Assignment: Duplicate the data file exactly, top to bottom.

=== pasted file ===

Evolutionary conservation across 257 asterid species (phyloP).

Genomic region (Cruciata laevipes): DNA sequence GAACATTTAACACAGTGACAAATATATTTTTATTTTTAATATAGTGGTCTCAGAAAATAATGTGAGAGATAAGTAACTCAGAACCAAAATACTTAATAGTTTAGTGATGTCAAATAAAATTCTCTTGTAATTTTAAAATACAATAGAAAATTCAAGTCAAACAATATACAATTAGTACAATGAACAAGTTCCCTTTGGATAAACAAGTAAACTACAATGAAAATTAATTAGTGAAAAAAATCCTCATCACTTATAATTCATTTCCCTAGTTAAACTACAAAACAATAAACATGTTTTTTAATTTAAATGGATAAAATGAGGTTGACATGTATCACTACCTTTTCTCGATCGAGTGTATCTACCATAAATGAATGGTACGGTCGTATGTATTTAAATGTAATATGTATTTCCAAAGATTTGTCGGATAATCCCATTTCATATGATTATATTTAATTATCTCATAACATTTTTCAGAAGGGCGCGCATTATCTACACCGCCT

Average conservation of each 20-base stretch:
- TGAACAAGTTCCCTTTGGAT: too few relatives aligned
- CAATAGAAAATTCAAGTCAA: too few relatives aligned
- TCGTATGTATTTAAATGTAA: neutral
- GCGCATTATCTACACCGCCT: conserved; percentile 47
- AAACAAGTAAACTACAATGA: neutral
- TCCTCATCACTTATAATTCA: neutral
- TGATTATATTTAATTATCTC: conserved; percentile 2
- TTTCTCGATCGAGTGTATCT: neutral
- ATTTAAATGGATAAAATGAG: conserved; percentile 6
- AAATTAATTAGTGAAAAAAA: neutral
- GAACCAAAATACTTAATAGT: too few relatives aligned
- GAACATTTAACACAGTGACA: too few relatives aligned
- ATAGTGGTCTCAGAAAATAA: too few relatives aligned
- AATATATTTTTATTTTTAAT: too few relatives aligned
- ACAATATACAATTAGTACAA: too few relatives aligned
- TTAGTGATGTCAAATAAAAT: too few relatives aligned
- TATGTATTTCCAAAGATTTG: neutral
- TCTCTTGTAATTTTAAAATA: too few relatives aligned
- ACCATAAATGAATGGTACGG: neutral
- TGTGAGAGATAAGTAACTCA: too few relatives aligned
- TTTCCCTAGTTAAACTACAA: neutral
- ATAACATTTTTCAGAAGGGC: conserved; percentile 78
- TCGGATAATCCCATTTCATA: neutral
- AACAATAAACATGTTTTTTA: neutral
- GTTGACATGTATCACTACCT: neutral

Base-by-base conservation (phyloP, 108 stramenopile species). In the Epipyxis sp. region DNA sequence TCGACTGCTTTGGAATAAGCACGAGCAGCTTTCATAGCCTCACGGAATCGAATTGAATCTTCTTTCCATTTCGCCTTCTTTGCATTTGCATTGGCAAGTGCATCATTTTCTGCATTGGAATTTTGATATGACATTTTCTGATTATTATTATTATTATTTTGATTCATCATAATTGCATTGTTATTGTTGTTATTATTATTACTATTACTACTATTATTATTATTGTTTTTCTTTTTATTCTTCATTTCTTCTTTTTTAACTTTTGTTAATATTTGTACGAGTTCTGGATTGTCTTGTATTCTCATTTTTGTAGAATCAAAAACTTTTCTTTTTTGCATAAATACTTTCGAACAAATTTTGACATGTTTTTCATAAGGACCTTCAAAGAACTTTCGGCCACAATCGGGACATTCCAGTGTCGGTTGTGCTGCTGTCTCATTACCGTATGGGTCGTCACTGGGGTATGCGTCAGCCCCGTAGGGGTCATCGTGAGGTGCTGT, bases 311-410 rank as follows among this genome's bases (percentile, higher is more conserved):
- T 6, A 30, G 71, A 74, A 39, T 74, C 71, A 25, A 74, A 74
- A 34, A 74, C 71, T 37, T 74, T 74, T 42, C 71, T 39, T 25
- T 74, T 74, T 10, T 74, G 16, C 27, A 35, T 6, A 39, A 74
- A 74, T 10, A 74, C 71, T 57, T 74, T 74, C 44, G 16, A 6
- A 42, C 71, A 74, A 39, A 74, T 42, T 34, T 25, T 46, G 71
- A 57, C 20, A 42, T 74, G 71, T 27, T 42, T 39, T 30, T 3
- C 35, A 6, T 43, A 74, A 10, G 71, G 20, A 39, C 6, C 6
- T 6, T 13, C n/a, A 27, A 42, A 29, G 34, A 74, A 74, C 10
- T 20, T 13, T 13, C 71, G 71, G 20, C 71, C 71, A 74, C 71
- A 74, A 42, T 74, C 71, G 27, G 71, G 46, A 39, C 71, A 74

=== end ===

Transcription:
Evolutionary conservation across 257 asterid species (phyloP).

Genomic region (Cruciata laevipes): DNA sequence GAACATTTAACACAGTGACAAATATATTTTTATTTTTAATATAGTGGTCTCAGAAAATAATGTGAGAGATAAGTAACTCAGAACCAAAATACTTAATAGTTTAGTGATGTCAAATAAAATTCTCTTGTAATTTTAAAATACAATAGAAAATTCAAGTCAAACAATATACAATTAGTACAATGAACAAGTTCCCTTTGGATAAACAAGTAAACTACAATGAAAATTAATTAGTGAAAAAAATCCTCATCACTTATAATTCATTTCCCTAGTTAAACTACAAAACAATAAACATGTTTTTTAATTTAAATGGATAAAATGAGGTTGACATGTATCACTACCTTTTCTCGATCGAGTGTATCTACCATAAATGAATGGTACGGTCGTATGTATTTAAATGTAATATGTATTTCCAAAGATTTGTCGGATAATCCCATTTCATATGATTATATTTAATTATCTCATAACATTTTTCAGAAGGGCGCGCATTATCTACACCGCCT

Average conservation of each 20-base stretch:
- TGAACAAGTTCCCTTTGGAT: too few relatives aligned
- CAATAGAAAATTCAAGTCAA: too few relatives aligned
- TCGTATGTATTTAAATGTAA: neutral
- GCGCATTATCTACACCGCCT: conserved; percentile 47
- AAACAAGTAAACTACAATGA: neutral
- TCCTCATCACTTATAATTCA: neutral
- TGATTATATTTAATTATCTC: conserved; percentile 2
- TTTCTCGATCGAGTGTATCT: neutral
- ATTTAAATGGATAAAATGAG: conserved; percentile 6
- AAATTAATTAGTGAAAAAAA: neutral
- GAACCAAAATACTTAATAGT: too few relatives aligned
- GAACATTTAACACAGTGACA: too few relatives aligned
- ATAGTGGTCTCAGAAAATAA: too few relatives aligned
- AATATATTTTTATTTTTAAT: too few relatives aligned
- ACAATATACAATTAGTACAA: too few relatives aligned
- TTAGTGATGTCAAATAAAAT: too few relatives aligned
- TATGTATTTCCAAAGATTTG: neutral
- TCTCTTGTAATTTTAAAATA: too few relatives aligned
- ACCATAAATGAATGGTACGG: neutral
- TGTGAGAGATAAGTAACTCA: too few relatives aligned
- TTTCCCTAGTTAAACTACAA: neutral
- ATAACATTTTTCAGAAGGGC: conserved; percentile 78
- TCGGATAATCCCATTTCATA: neutral
- AACAATAAACATGTTTTTTA: neutral
- GTTGACATGTATCACTACCT: neutral

Base-by-base conservation (phyloP, 108 stramenopile species). In the Epipyxis sp. region DNA sequence TCGACTGCTTTGGAATAAGCACGAGCAGCTTTCATAGCCTCACGGAATCGAATTGAATCTTCTTTCCATTTCGCCTTCTTTGCATTTGCATTGGCAAGTGCATCATTTTCTGCATTGGAATTTTGATATGACATTTTCTGATTATTATTATTATTATTTTGATTCATCATAATTGCATTGTTATTGTTGTTATTATTATTACTATTACTACTATTATTATTATTGTTTTTCTTTTTATTCTTCATTTCTTCTTTTTTAACTTTTGTTAATATTTGTACGAGTTCTGGATTGTCTTGTATTCTCATTTTTGTAGAATCAAAAACTTTTCTTTTTTGCATAAATACTTTCGAACAAATTTTGACATGTTTTTCATAAGGACCTTCAAAGAACTTTCGGCCACAATCGGGACATTCCAGTGTCGGTTGTGCTGCTGTCTCATTACCGTATGGGTCGTCACTGGGGTATGCGTCAGCCCCGTAGGGGTCATCGTGAGGTGCTGT, bases 311-410 rank as follows among this genome's bases (percentile, higher is more conserved):
- T 6, A 30, G 71, A 74, A 39, T 74, C 71, A 25, A 74, A 74
- A 34, A 74, C 71, T 37, T 74, T 74, T 42, C 71, T 39, T 25
- T 74, T 74, T 10, T 74, G 16, C 27, A 35, T 6, A 39, A 74
- A 74, T 10, A 74, C 71, T 57, T 74, T 74, C 44, G 16, A 6
- A 42, C 71, A 74, A 39, A 74, T 42, T 34, T 25, T 46, G 71
- A 57, C 20, A 42, T 74, G 71, T 27, T 42, T 39, T 30, T 3
- C 35, A 6, T 43, A 74, A 10, G 71, G 20, A 39, C 6, C 6
- T 6, T 13, C n/a, A 27, A 42, A 29, G 34, A 74, A 74, C 10
- T 20, T 13, T 13, C 71, G 71, G 20, C 71, C 71, A 74, C 71
- A 74, A 42, T 74, C 71, G 27, G 71, G 46, A 39, C 71, A 74